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Maureen McLane’s My Poets Reviewed

By Harriet Staff

Today, The Rumpus posted a review by Barbara Berman of Maureen McLane’s My Poets. In her cross-genre study, “McLane channels the spirits and voices that make up the music in one poets mind. Weaving criticism and memoir, My Poets explores a life reading and a life read.” That is, according to her publisher, Farrar Straus and Giroux. But let’s not take their word for it. Here’s Berman’s take:

McLane brings to My Poets a rigorous education from Harvard and Oxford, large quantities of curiosity, courage, raw emotion and a welcome concern for effects on others of her complicated predicaments. These predicaments were made more difficult by her realization that when she was about to marry a kind, smart man who appreciated her, she fell in love with a woman. She is to be praised for decency, interpersonal ethics and for glorious associations in this incoherent book.

Intriguing! Berman describes McLane’s discussion of Bishop and Lowell as having nothing new to add, while her treatment of Stein and H.D is “more satisfying.” “And then we get to (former U. S. Poet Laureate) Louise Gluck“:

McLane read Gluck in great need, announcing, “Louise Gluck’s Wild Iris was a companion more intimate than any living friend, a murmur and a rasp and balm in the mind those months the structures of living you yourself had erected were now collapsing, the foundations battered by your yourself. Your depression was florid, ardent, a sick fever of desired annihilation when any flicker of energy served only to fuel and intensify despair.” Note the second person, which comes and goes throughout this book. Note also a valid gratitude for Gluck’s lines such as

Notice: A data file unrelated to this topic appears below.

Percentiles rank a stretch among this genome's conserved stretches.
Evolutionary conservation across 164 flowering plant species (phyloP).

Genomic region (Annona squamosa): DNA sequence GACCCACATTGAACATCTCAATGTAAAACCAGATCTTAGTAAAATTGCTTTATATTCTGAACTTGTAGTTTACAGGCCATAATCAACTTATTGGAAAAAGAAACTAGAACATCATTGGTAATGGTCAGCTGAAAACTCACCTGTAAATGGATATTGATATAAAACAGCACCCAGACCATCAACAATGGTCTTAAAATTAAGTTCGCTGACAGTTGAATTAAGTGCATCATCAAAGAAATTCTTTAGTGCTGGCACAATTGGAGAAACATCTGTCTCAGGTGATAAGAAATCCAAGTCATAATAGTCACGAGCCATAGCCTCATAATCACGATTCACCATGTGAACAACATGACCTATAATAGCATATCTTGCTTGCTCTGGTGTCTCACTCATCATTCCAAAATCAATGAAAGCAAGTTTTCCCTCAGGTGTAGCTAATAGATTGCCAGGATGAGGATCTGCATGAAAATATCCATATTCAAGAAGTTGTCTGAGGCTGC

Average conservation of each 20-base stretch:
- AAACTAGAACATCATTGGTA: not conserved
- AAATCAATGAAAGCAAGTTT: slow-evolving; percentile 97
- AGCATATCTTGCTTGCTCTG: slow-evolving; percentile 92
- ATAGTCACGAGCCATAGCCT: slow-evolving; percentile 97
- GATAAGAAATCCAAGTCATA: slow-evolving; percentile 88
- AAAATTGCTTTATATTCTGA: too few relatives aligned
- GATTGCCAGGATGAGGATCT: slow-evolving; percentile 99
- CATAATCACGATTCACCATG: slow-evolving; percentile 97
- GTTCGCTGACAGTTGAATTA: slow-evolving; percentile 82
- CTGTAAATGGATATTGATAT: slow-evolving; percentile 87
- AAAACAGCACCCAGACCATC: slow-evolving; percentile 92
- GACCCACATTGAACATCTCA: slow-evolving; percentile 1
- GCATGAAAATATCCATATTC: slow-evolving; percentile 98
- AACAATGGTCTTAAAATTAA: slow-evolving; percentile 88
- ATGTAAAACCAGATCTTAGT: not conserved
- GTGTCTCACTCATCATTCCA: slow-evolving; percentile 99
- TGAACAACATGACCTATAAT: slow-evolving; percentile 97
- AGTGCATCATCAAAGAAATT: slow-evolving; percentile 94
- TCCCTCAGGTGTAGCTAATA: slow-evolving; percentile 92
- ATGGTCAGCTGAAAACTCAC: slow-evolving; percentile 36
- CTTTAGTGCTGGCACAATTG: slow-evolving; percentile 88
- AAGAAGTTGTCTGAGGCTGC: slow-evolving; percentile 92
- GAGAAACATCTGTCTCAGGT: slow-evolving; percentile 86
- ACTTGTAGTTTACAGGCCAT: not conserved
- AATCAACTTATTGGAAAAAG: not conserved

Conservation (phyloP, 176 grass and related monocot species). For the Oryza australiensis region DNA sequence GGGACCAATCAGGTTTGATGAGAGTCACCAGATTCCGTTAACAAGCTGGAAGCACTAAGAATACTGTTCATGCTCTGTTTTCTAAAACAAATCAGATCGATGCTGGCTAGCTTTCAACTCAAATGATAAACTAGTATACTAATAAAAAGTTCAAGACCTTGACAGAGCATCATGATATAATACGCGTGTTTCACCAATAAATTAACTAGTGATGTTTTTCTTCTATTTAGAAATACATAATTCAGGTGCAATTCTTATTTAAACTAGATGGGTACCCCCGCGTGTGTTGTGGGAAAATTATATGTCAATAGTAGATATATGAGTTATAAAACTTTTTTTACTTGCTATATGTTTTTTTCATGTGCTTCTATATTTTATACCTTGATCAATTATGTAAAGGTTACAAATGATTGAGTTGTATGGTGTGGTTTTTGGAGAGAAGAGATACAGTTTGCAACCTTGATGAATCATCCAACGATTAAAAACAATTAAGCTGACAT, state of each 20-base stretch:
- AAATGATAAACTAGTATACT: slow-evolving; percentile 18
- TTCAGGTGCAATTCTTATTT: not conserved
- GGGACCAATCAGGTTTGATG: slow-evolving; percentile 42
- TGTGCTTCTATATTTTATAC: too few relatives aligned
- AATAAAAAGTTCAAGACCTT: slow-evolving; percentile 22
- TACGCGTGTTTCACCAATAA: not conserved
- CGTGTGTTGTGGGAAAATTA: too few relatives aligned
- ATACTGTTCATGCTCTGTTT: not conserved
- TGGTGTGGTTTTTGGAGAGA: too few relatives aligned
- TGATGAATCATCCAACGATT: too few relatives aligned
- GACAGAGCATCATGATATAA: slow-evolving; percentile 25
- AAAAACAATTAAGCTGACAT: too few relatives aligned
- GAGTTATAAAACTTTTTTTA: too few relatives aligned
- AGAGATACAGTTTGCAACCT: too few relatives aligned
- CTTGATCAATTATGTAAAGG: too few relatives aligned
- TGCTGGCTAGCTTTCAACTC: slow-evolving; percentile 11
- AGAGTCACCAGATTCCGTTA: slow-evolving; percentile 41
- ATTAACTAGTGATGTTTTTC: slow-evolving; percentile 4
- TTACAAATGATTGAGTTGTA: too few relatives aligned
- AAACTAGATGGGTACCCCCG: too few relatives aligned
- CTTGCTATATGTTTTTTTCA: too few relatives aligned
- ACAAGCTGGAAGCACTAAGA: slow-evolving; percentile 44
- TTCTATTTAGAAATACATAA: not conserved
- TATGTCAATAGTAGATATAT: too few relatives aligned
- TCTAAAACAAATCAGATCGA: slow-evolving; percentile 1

Hear me out : That which you call death
I remember.
Overhead, noises, branches of the pine shifting.
Then nothing. The weak sun
flickered over the dry surface.
It is terrible to survive
as consciousness
buried in the dark earth.

This is the title poem in Gluck’s volume and one of many examples mirroring McLane’s agonies while illustrating fine taste. So its irritating when suddenly, a few pages later McLane, again in the second person, is sitting in “one of Hyde Park’s landmark bookstores,” leafing through Gluck’s Proofs and Theories : Essays on Poetry, admiring “the exacting account of the education; the anorexia, the analysis, the maniacal protective ecstasies of refusal and then refusing refusal,” when a famous novelist arrives, comments on what she’s reading , and “unspools how she married for this and divorced for that and how the long-ago affair for this one blew up.“ I’m not above gossip, even the salacious sort, though as salacious goes, this is pretty mild. It’s also a tease because she doesn’t name the novelist. I’ve pondered why it’s here and come up empty.

Ouch. Berman, however, finds McLane’s take on Fanny and Susan Howe to be more or less spot on. It’s a mixed bag, so be sure to surf over and check it all out.

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Posted in Poetry News on Wednesday, December 5th, 2012 by Harriet Staff.